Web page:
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Location: UFOUpDatesList.Com > 2004 > Feb > Feb 14

Re: 1956 Lunar Path Light - Stanford

From: Ray Stanford <dinotracker.nul>
Date: Sat, 14 Feb 2004 09:27:37 -0500
Fwd Date: Sat, 14 Feb 2004 16:38:47 -0500
Subject: Re: 1956 Lunar Path Light - Stanford

>From: Cap. Alejandro Franz <alfafox.nul>
>To: ufoupdates.nul
>Date: Sat, 14 Feb 2004 04:44:02 -0700
>Subject: Re: 1956 Lunar Path Light

>>From: Ted Phillips, I.A.I. <archaeoanom.nul-linc.net>
>>To: UFO UpDates - Toronto <ufoupdates.nul>
>>Date: Fri, 13 Feb 2004 09:53:07 -0600
>>Subject: 1956 Lunar Path Light

>>I found this in the files and thought it might be of interest.

>>The image at:


>>was taken by a good friend, professor of astronomy at a college
>>in 1956. He gave me the negative and this print before getting
>>rid of the rest. He was afraid of ridicule.

>I found that the picture of the moon is a fake. Maybe that's the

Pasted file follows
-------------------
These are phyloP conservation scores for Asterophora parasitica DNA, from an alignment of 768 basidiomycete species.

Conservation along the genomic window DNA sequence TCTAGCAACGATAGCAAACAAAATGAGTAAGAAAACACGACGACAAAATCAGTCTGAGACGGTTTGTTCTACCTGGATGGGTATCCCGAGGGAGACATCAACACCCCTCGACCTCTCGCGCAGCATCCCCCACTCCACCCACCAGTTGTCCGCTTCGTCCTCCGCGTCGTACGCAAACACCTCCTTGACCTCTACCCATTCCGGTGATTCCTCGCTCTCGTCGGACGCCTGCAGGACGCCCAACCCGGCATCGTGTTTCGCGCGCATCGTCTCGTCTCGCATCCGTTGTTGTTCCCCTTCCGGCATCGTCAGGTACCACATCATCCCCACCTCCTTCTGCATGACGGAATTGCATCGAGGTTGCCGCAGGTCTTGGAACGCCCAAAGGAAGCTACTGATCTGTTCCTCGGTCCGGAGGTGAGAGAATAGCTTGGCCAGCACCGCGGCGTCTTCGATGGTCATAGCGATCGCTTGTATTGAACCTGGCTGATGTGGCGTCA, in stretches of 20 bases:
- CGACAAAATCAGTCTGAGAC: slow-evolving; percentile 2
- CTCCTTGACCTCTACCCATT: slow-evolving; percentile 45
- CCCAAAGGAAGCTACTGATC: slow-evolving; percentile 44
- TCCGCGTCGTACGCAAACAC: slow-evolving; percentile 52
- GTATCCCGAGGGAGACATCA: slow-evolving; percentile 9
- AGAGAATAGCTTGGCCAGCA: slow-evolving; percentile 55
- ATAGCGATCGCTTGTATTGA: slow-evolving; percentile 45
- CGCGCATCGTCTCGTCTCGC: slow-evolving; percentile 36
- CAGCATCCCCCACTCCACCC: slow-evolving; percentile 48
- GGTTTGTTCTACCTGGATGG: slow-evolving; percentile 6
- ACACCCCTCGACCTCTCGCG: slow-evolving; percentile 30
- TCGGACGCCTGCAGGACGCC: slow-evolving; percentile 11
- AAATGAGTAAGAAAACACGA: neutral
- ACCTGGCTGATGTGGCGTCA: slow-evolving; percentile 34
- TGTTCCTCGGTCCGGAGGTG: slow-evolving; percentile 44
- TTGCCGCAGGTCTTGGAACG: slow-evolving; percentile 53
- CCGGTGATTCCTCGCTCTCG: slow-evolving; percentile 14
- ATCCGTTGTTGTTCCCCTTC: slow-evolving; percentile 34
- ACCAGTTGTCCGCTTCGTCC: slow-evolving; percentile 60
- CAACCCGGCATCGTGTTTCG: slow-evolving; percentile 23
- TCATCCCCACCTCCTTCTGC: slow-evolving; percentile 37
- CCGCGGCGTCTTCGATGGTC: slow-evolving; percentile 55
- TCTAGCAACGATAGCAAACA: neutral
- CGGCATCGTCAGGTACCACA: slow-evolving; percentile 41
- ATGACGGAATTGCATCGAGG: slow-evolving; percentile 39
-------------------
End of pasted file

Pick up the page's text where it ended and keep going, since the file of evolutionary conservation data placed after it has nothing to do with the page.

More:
>ridicule your good friend was afraid of. If you see the part in
>which the other half side that is part of the moon couldn't let
>the stars show in the background as it does.



Captain Franz,

Although I am not commenting on whether the photo under
discussion is authentic (i.e., not fake by the astronomer), I
think a more objective interpretation of the many white spots on
the right is that they are probably either the result of light-
blocking debris on the negative making white spots on the photo
print emulsion, and/or just damage to, or else light-colored
debris upon, the face of the photo, per se, or conceivably even
a combination of the two.  After all, the photo is said to have
been made in 1956, so it, and/or its negative, is 47 or 48 years
old. Photos and negatives can get awfully damaged in that amount
of time.

I could go on talking about my reasons for thinking that, but
will mention one, for now:  Note that a couple of those white
spots you interpret as "stars" are substantially elongated (one
is even curved like a bit of 'lint', perhaps), while many others
are mere dots.  Do you propose that a couple of the stars took a
waltz or did the fandango in the sky while the others stayed on
their cosmic courses. :)

Ray Stanford

"You know my method.  It is founded upon the observance of trifles." --
Sherlock Holmes in The Boscombe Valley Mystery

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